Lets Pretend This Changes Everything. Again.

In the year 2012?

It happened sometime around 10am PST, I was sitting behind the laptop doing my daily check of the usual sites when I started to notice a strange trend. Apple was stationed in nearly every “currently trending” slot on Twitter. Several blogs I read had already produced headlining articles about the unveiling of the new iPhone. Throwing a few numbers out there; Engadget, typically runs 19 articles on its main page, as of 14:08 PST 16 of them are iPhone related and 14 of those are directly related to the launch of this product. Every major news source had at least one article on its main page that was peppered with comments. My Twitter feed was filled with praising Tweets and ReTweets and comments had begun showing up on Facebook.

A storm like this is easy to weather, walk away from the computer for a little while and do some chores around the apartment. Phone a friend and arrange a meeting for coffee. Pop in a movie. Listen to some music. Do anything except pay attention to what’s happening online. The joygazm will eventually pass and things will return to normal. “Normal” being a continual bombardment of sometimes-clever commercial marketing campaigns designed to generate hype, remind people that the product still exists and that they should buy it.

Then my phone rang.

Being an unemployed person actively hunting for work, any mid-day phone call has the potential to be life altering. (I’m grossly over estimating the importance of one phone call, but to the unemployed a call has the ability to bring a lot of change.)

It was an automated voice message from a Fido customer instructing me to “check out the Apple website”.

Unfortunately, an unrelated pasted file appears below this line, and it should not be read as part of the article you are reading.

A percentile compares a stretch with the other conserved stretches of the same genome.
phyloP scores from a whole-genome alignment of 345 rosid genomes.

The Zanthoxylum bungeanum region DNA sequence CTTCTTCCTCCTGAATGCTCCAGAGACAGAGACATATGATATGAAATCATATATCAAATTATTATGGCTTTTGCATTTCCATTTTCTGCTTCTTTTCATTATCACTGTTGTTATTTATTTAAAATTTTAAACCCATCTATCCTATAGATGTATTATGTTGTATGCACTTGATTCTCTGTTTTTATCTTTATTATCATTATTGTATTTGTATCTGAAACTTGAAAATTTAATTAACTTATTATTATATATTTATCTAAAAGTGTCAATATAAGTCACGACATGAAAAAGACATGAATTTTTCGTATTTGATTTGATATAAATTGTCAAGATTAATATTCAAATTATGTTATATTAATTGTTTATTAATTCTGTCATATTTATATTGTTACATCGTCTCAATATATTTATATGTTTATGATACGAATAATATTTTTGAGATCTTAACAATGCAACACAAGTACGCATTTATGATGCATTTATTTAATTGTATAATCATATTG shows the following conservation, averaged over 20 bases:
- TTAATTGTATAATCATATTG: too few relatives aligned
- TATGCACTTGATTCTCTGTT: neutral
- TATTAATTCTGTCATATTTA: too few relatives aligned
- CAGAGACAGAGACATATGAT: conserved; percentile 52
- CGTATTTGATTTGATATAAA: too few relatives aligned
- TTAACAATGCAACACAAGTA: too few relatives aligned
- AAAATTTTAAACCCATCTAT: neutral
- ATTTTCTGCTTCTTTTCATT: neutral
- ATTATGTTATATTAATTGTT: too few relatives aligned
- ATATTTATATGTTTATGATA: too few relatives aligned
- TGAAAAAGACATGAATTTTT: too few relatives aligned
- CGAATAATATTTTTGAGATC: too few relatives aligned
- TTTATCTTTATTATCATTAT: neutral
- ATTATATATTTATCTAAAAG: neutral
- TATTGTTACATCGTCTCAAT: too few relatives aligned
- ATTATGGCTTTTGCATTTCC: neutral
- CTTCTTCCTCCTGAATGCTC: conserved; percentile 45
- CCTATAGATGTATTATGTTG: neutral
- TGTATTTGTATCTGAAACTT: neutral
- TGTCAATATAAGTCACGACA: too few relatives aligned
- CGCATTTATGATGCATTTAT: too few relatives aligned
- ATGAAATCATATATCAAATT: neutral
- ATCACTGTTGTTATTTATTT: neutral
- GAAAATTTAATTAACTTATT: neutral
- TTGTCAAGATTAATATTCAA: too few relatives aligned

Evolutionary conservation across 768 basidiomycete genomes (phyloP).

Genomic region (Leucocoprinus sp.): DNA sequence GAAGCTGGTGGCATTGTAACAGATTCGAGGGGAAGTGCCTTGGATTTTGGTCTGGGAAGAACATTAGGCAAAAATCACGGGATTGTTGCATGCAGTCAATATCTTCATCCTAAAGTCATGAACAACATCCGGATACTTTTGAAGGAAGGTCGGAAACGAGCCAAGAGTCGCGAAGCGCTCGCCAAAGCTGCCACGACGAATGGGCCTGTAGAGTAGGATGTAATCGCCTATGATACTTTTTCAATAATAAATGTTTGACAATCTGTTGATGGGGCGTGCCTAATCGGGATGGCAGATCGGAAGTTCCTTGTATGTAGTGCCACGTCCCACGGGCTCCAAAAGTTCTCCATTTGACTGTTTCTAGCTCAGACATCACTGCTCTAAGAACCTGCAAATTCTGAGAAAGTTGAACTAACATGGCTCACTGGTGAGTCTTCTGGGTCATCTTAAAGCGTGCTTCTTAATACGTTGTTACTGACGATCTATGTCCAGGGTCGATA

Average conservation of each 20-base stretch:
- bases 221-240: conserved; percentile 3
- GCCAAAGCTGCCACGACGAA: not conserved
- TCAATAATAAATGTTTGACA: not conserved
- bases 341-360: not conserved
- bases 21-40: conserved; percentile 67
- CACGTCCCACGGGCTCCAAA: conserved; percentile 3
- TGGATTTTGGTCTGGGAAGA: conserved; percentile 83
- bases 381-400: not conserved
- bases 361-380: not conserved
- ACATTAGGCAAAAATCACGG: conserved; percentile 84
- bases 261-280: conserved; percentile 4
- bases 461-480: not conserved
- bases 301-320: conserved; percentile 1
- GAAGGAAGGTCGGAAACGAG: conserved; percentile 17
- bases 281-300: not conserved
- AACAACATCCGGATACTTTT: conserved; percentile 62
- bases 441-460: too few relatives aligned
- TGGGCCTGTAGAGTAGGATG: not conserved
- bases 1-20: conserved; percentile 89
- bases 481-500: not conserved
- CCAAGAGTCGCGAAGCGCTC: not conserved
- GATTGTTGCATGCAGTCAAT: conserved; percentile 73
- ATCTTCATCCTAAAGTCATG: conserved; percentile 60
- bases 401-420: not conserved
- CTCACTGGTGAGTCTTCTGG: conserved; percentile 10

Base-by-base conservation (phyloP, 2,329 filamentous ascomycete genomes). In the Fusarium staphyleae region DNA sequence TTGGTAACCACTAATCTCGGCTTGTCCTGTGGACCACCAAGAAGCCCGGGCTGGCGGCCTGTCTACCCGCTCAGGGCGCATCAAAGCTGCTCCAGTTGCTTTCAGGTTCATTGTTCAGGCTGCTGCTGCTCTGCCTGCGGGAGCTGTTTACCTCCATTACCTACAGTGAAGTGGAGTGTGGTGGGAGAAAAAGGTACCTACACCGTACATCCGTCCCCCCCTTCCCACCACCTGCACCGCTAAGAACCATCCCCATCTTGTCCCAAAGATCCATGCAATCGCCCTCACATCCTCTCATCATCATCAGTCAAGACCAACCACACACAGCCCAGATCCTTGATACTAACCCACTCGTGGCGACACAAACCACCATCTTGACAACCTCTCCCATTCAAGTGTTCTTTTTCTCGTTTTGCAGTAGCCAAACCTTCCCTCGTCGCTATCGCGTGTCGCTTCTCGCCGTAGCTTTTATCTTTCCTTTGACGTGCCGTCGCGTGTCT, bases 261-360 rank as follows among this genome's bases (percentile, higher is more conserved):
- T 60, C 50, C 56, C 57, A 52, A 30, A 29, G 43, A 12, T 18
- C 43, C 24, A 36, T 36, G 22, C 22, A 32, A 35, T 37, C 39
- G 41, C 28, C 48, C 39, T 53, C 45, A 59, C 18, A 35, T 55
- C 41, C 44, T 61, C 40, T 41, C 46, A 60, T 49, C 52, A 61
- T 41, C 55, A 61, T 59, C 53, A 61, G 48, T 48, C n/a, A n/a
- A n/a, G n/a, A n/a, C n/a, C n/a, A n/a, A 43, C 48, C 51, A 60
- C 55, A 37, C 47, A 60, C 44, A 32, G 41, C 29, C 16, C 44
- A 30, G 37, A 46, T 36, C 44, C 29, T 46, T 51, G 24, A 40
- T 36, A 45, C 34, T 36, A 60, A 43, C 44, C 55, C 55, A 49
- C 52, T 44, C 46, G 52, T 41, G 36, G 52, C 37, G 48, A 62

I don’t want to jump to extremes, but this illustrates there’s a good chance that as a species, we are fucked. The Information Age has been kind to us, but imagine what’s going to happen when this speed of information begins to infiltrate absolutely every fiber of our being – it’s happening already and progressing rapidly. Imagine if The Cuban Missile Crisis happened tomorrow. I don’t remember how tense the situation was, I wasn’t alive, but I hear it’s probably the closest we all came to surrendering the planet to the cockroaches. Now imagine if a media frenzy equivocal to the release of the iPhone 4 centered around something a little less frivolous? Maybe that phone call would have been “Cuba has the bomb” and all the supporting information could have easily been plucked from online news sources and blogs with semi-doctored photos and uninformed, but seemingly rational, opinions. We’d have a situation brewing in a matter of hours that could severely impact us all. Humans like to panic and we are conditioned to be fearful. I remember where I was when I heard about 911 and I shudder to think of how I would have reacted to the news if it happened in 2010.

It’s only a matter of time before some clever politician – maybe even a clever terrorist – figures out a way to dupe us all into believing hype just long enough to react to it by doing something incredibly stupid, my guess is that it’ll have something to do with an election.



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